Sudan’s military seized power on Monday, dissolving the transitional government hours after the prime minister was arrested. Thousands took to the streets to protest the coup, which threatens the country’s unsteady progress towards democracy.
According to the Sudan Doctors Committee, security forces opened fire on some of the crowd and three protesters were killed, in which 80 people were injured.
The takeover comes more than two years after protesters forced the ouster of long-time autocrat Omar al-Bashir and handed over the country to civilians just weeks before the military was handed over the leadership of that council.
Following the early morning arrests of Prime Minister Abdullah Hamdok and other senior officials, thousands took to the streets of the capital Khartoum and its twin city Omdurman. They blocked roads and set tires on fire as security forces used tear gas to disperse them.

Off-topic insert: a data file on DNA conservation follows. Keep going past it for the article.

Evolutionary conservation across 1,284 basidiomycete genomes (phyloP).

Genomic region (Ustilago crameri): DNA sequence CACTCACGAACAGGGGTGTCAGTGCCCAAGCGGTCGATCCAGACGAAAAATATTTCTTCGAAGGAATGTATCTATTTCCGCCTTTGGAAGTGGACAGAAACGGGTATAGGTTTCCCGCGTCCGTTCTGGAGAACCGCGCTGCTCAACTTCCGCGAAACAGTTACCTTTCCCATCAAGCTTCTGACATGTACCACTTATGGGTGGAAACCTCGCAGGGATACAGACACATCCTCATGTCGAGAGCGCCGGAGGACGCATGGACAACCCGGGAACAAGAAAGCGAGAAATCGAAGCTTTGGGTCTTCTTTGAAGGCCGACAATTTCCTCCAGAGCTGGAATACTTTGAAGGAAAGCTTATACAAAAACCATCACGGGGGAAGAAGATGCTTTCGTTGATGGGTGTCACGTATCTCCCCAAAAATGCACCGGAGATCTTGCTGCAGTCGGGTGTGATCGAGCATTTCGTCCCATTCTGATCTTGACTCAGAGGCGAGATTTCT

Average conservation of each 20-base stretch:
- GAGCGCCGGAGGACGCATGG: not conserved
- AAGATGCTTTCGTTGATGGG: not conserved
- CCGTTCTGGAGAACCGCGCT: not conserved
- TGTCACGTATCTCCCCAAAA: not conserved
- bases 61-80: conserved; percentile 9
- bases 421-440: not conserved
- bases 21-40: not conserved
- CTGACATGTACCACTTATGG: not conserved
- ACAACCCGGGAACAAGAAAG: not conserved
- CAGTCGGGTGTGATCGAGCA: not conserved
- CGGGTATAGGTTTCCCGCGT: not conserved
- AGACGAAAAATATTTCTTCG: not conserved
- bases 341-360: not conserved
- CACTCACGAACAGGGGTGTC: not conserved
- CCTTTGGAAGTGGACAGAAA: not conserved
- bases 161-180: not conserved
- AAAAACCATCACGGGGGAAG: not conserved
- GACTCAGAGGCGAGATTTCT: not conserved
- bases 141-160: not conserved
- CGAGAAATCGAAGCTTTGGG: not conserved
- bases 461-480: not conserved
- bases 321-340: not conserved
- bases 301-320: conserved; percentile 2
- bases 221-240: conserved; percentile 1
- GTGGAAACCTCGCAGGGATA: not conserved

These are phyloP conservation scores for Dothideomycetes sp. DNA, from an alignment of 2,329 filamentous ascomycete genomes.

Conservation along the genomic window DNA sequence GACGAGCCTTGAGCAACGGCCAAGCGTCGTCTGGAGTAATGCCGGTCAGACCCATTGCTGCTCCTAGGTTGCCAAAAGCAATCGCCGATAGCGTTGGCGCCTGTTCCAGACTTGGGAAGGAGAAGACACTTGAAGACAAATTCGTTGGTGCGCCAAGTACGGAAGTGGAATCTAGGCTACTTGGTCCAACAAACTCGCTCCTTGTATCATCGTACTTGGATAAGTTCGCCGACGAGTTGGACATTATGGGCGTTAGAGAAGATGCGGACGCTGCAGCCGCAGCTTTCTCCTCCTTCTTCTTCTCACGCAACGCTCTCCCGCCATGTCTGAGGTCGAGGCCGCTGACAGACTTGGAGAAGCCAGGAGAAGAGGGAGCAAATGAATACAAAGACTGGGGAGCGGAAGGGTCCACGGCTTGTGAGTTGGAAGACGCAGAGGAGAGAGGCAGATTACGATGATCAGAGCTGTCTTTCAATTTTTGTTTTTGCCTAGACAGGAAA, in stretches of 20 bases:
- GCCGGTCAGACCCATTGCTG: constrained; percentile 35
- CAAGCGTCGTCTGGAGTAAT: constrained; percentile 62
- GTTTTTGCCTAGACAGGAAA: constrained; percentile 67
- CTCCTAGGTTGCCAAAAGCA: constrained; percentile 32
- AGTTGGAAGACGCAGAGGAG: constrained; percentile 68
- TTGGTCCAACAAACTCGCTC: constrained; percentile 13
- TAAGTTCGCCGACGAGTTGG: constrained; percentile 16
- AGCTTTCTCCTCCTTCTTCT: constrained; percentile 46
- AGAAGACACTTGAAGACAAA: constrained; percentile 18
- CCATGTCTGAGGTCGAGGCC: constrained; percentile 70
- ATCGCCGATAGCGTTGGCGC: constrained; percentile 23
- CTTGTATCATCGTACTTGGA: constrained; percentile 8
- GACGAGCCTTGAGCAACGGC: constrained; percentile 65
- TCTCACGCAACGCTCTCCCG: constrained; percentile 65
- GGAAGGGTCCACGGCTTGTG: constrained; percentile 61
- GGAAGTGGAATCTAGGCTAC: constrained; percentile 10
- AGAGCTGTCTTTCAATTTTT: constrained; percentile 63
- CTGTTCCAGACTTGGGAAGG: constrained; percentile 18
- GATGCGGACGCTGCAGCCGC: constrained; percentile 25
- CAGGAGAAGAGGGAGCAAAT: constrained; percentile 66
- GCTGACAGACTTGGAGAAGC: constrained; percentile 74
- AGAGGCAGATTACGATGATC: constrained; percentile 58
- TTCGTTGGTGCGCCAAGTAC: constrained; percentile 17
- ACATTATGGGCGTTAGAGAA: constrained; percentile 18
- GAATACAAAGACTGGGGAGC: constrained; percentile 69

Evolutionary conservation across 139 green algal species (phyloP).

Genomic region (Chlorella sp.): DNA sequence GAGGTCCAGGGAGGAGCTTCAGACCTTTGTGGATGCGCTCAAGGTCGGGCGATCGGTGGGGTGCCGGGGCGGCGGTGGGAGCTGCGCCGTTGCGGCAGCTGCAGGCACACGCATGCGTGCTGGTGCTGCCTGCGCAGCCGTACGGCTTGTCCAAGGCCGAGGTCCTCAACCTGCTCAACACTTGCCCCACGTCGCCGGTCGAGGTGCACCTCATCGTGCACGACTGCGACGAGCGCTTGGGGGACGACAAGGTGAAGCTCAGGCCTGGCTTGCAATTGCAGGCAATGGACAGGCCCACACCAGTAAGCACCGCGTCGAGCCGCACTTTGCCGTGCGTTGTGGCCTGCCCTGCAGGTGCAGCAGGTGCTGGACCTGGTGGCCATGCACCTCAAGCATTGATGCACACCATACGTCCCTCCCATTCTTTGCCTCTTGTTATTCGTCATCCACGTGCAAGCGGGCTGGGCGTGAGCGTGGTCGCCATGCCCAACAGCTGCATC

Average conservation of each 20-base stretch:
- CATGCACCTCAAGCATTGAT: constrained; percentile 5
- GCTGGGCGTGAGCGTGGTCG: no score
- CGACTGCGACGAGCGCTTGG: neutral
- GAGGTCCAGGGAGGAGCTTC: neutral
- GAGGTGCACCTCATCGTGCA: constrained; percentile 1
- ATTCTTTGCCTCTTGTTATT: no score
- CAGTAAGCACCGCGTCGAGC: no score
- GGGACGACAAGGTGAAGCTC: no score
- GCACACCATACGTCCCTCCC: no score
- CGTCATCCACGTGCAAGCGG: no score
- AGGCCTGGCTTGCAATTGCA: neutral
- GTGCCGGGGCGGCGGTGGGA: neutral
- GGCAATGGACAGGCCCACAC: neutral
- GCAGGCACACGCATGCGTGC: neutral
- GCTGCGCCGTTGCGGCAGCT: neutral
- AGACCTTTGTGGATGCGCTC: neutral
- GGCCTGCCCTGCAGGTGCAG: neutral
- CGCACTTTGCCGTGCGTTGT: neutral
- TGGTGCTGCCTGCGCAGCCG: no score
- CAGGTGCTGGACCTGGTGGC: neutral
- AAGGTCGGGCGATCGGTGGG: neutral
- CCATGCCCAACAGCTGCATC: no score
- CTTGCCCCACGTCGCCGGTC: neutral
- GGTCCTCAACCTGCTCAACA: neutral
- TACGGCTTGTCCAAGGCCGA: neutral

As plumes of smoke filled the air, protesters could be heard saying, “People are strong, strong!” and “Retreat is not an option!” Videos on social media showed large crowds crossing bridges on the Nile in the center of the capital, while the US embassy warned that troops were closing off parts of the city.
“We call on the military to immediately stop the violence, release the detained officers and ensure the safety of Sudanese citizens,” the embassy said, urging a return to the civilian-led government.
Pro-democracy activist Dura Gambo said paramilitary forces chased protesters from some areas of Khartoum. He said sporadic gunshots could be heard in many parts of the capital.
Records obtained from a hospital in Khartoum The Associated Press Some people showed up admitted with gunshot wounds.